Water, water everywhere

A look at the poshest private pools in Manhattan

Jul.July 04, 2014 07:00 AM

It’s the most refreshing of amenities in these stickiest months of the year: a swimming pool. With city dwellers eager to cool off and dip their toes into any kind of water as the mercury rises — hello, dumpster pools!— it’s no surprise a swimming pool tops the wish list of many a New Yorker.

Today, there are nearly 100 condos and co-ops in Manhattan that offer swimming pools. That’s pretty sweet — if a little pedestrian. Why not up the ante with a truly private swimming pool, one that’s yours and yours alone?

Luxury brokers talk of pools within condo units or townhouses as the ultimate “wow” factor in space-starved Manhattan, where something as simple as a breakfast alcove is considered real estate gold. Right now, there are about 10 townhouses and condos in the entire borough with pools; the number is difficult to pin down because of, well, the private nature of private pools. Here, we’ve highlighted some of the city’s swankiest private pools — some of which are ripe for the taking (or, at least, renting).

And if none of these listings quite tickle your fancy, fear not: Manhattan is about to see a boom in private pools. The Soori High Line, a new 27-unit condo planned in West Chelsea along the ribbon of parkland, will feature 16 condos — each with its own pool.

Interestingly, having a swimming hole of whatever size is not necessarily a huge plus for homes on the market. As one broker diplomatically put it, high-end buyers and renters would often rather have the space that a private pool takes up. Also, Manhattan has so few private pools, it’s hard to gauge what they add — or subtract — pricing-wise. “As far as the premium, it’s very hard to price because there are not many apartments around that are similar,” said Jon M. Cella of Town Residential, who closed a deal on a $37,500-a-month rental of a Flatiron triplex with a private pool. “There are no comparables out there. It’s a hard question to answer.”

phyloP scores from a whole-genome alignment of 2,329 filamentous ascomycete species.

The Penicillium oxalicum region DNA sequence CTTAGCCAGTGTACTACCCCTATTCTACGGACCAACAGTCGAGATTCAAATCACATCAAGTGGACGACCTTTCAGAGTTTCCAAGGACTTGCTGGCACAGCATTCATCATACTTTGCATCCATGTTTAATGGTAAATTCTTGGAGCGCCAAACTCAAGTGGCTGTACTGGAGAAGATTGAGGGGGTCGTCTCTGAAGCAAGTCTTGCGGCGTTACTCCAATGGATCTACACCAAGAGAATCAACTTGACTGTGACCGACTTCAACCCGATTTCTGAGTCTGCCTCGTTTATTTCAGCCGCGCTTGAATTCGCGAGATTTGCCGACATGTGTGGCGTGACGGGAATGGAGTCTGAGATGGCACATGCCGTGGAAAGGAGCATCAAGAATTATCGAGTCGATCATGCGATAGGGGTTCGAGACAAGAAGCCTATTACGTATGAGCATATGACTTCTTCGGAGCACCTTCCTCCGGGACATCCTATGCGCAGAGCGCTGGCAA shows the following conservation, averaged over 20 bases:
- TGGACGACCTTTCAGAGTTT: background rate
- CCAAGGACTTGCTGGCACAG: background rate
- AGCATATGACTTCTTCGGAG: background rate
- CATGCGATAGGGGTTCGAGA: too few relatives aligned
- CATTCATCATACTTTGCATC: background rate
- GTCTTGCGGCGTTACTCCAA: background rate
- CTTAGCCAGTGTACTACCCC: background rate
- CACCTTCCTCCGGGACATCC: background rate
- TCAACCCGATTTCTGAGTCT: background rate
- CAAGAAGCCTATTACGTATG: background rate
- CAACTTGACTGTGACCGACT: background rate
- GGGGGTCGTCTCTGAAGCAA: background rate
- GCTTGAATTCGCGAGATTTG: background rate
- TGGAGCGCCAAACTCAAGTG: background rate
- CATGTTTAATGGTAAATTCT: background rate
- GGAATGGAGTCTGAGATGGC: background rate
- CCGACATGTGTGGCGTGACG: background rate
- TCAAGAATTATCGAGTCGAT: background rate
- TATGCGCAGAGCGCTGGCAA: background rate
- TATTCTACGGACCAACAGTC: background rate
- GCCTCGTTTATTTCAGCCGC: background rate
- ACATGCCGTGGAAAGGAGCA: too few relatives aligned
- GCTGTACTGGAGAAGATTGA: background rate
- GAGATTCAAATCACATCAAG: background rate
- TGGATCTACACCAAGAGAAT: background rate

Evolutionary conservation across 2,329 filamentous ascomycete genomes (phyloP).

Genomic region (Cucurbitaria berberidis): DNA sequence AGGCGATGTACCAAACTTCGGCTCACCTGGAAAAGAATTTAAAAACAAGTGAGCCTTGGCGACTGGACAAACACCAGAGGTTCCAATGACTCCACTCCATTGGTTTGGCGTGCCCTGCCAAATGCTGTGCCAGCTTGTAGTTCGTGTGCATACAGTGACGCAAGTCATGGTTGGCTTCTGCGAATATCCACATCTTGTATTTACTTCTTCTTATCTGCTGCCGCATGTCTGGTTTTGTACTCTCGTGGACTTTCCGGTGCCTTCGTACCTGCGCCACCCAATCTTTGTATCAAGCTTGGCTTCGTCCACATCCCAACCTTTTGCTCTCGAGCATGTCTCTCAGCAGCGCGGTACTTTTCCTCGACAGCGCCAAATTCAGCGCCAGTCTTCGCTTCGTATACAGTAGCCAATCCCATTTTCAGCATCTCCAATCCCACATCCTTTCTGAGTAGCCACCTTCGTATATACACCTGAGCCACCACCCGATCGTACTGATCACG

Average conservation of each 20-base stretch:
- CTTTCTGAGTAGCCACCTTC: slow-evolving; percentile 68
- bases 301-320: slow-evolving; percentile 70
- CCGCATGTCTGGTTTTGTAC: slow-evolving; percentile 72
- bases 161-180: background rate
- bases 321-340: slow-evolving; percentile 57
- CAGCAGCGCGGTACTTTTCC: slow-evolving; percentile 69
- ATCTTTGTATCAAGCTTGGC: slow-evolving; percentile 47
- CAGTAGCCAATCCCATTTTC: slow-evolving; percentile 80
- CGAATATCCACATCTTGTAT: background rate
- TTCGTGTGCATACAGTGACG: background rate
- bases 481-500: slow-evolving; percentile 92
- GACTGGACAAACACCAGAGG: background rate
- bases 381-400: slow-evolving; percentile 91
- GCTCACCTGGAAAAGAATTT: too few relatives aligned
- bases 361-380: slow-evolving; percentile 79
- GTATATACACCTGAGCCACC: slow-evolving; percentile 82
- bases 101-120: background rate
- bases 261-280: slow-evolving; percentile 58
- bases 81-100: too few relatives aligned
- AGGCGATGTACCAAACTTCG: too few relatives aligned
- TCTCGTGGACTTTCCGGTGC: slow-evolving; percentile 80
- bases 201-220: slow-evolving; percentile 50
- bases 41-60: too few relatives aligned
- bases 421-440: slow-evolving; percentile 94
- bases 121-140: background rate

Interested in taking a virtual dip in the world of private pools? Read on for a glimpse at these “incomparable” homes.

45 East 74th Street Sale price: $26 million

The approximately 9,000-square-foot townhouse boasts two soaking spots: a hot tub with Bisazza Mosaico glass tiles on the roof and, in the lower level spa, a nearly 435-square-foot travertine saltwater pool that’s adorned with a skylight-illuminated waterwall.

The five-bedroom, 7.5-bathroom townhouse dates to 1879, and was redone in the Italian Renaissance style by its sellers, a group of Italian investors. There are modern flourishes as well, including hand-crafted bronze and leather banisters, a marble façade (imported from Italy, naturally) and “honed millwork panels.” The kitchen is state-of-the-art and there’s a wine cellar as well as a portico at the entrance.

The investors bought the townhouse in 2008 and listed it through Town Residential for $30 million; Chinese billionaire Zhang Xin bought it in late 2013.

While the basement pool was definitely a draw, said Brett Miles (who, along with fellow Town broker Jason Karadus, sold the townhouse), some prospective buyers saw it as taking away from storage space. Still, the property had a lot going for it regardless.

“It was definitely more of a plus than a negative,” Miles said. “[But] I almost wonder if we needed the pool.”

214 Lafayette Street Current rent: $80,000